Jewish Book Month is an annual event on the American Jewish calendar dedicated to the celebration of Jewish books. It is observed during the month proceeding Hanukkah, thus the exact date changes from year to year.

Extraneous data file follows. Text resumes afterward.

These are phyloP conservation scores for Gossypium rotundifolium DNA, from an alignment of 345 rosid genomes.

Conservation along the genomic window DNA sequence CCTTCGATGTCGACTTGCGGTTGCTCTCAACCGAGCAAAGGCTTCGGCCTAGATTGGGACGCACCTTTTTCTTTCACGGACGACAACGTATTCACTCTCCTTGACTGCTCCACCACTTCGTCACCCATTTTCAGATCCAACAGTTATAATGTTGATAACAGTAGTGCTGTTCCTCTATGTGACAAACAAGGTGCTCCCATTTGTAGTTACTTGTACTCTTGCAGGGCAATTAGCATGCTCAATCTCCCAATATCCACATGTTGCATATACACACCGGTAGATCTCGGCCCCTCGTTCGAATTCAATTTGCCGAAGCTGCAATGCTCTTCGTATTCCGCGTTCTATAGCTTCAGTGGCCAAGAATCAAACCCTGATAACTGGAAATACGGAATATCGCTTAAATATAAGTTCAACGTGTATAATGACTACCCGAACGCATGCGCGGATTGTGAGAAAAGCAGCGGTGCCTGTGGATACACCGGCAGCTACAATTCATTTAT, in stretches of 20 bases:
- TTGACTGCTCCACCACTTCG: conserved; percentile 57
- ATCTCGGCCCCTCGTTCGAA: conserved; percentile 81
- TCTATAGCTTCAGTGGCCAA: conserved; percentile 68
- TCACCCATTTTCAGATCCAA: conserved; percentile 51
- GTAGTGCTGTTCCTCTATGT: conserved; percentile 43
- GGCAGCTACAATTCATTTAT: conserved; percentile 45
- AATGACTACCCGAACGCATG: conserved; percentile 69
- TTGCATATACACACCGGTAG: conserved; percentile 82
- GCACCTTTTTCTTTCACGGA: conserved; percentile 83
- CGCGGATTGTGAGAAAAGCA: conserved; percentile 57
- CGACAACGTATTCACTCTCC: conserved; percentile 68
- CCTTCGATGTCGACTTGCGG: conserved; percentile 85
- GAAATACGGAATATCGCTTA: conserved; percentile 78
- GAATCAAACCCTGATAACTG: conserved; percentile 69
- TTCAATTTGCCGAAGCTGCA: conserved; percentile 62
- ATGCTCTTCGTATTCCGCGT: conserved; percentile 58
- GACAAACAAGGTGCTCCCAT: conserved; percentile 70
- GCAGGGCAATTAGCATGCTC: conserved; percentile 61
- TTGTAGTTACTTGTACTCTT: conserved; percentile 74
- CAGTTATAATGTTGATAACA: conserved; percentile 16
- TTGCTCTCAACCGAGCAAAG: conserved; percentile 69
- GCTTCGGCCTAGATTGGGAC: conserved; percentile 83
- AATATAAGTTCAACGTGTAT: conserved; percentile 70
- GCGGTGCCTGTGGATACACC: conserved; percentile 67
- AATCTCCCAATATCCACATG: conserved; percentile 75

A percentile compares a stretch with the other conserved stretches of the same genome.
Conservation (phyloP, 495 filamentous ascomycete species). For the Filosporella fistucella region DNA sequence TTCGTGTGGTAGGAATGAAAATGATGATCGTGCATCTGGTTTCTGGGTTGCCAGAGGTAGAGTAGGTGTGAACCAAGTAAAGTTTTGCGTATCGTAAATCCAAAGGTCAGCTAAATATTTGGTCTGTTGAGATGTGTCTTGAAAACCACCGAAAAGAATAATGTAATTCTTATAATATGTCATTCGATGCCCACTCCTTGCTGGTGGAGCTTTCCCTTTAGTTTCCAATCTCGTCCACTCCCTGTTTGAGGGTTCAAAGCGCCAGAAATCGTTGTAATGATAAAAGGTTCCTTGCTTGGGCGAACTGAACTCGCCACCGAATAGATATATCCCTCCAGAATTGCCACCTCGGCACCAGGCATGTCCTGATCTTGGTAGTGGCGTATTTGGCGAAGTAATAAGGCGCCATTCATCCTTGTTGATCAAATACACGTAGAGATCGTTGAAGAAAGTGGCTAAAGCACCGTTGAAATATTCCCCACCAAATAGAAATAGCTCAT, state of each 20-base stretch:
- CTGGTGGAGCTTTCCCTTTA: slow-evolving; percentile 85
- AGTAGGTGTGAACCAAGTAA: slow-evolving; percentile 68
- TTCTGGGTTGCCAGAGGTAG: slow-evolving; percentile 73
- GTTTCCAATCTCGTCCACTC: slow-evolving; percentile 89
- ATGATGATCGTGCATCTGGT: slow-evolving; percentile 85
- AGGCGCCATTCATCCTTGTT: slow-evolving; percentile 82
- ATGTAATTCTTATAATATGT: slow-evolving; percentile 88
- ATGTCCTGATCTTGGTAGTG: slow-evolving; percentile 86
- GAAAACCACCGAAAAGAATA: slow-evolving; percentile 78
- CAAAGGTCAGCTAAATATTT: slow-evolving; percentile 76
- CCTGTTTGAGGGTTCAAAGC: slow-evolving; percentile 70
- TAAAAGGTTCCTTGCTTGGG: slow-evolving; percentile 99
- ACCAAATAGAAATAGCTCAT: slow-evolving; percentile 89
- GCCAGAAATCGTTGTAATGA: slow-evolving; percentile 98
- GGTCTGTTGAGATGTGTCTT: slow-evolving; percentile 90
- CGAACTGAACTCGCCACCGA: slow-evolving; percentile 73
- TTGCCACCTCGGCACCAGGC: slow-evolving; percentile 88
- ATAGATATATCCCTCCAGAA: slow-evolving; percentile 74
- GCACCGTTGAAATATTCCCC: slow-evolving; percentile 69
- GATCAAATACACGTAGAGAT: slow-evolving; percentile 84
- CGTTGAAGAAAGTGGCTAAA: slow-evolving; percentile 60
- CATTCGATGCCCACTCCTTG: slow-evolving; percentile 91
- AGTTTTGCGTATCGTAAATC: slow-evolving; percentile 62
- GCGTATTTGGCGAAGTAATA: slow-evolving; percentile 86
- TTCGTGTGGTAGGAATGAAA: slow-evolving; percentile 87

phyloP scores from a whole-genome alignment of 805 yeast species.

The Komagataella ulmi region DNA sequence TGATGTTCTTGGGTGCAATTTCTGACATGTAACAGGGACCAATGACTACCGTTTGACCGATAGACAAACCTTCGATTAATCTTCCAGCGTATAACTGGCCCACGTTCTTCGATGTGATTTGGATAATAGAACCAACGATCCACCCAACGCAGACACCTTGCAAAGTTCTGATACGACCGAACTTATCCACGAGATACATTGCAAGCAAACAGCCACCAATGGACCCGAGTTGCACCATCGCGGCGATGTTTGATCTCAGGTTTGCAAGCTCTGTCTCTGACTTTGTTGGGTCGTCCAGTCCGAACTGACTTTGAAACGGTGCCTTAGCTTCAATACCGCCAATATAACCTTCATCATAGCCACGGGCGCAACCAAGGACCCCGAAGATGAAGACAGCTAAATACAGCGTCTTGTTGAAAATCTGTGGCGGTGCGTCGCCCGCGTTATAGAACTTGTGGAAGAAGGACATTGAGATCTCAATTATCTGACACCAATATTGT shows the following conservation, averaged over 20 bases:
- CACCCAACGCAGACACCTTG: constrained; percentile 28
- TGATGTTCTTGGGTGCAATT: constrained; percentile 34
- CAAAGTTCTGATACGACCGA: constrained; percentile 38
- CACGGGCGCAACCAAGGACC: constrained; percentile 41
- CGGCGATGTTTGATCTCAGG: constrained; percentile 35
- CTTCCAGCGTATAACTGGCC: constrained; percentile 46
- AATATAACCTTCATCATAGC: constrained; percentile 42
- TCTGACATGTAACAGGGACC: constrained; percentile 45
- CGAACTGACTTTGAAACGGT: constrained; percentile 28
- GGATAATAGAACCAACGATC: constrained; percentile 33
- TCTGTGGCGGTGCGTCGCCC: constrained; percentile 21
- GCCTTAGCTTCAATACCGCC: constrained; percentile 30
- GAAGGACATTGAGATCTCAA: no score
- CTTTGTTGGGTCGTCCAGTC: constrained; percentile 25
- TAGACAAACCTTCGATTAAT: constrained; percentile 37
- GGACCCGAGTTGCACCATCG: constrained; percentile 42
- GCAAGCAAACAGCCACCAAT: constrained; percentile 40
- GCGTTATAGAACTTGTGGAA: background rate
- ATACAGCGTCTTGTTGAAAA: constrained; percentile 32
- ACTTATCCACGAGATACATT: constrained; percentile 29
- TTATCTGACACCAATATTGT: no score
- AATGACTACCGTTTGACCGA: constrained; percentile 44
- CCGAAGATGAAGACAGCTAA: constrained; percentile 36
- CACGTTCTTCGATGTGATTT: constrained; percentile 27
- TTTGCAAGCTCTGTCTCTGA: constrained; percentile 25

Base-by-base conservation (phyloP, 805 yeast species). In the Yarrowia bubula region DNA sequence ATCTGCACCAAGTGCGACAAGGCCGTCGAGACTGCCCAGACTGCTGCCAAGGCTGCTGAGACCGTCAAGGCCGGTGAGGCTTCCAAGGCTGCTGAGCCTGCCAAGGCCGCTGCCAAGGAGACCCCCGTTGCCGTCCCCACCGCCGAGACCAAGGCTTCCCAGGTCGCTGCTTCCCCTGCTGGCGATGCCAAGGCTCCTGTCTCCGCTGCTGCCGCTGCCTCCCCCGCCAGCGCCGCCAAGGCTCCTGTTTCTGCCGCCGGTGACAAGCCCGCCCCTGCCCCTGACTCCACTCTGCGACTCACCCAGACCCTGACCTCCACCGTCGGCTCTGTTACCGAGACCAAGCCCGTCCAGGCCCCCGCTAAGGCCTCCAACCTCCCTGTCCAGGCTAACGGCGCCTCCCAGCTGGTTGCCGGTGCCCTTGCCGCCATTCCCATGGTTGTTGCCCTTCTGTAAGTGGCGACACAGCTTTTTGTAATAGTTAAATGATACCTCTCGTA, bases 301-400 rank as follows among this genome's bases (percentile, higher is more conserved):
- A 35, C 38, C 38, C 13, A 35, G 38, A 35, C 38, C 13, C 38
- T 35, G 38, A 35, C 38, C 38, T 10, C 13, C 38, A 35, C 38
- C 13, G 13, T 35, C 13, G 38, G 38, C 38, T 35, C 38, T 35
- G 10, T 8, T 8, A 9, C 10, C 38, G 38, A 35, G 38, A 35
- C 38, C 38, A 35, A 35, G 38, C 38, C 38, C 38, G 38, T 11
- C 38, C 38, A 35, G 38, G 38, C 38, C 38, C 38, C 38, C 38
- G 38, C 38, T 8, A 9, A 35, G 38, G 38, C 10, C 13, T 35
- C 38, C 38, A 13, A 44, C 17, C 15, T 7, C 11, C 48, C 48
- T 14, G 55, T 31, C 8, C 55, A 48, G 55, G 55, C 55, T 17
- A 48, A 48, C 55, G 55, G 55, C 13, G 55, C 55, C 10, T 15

In 1925, Fanny Goldstein, a librarian at the West End Branch of the Boston Public Library, set up an exhibit of Judaic books and used it as a focus of what she called Jewish Book Week. In 1927, the event was adopted by communities around the country. During its first fifteen years, the annual date of the program coincided with the holiday of Lag B'Omer or Shavuot, regarded as a scholars' festivals. In 1940, the event was moved to the pre-Hanukkah, so as to promote books of Jewish content as Hanukkah gifts. This timetable remains in place to this day. Jewish Book Week became so popular and so filled with activities that it was extended to a one-month period in 1943.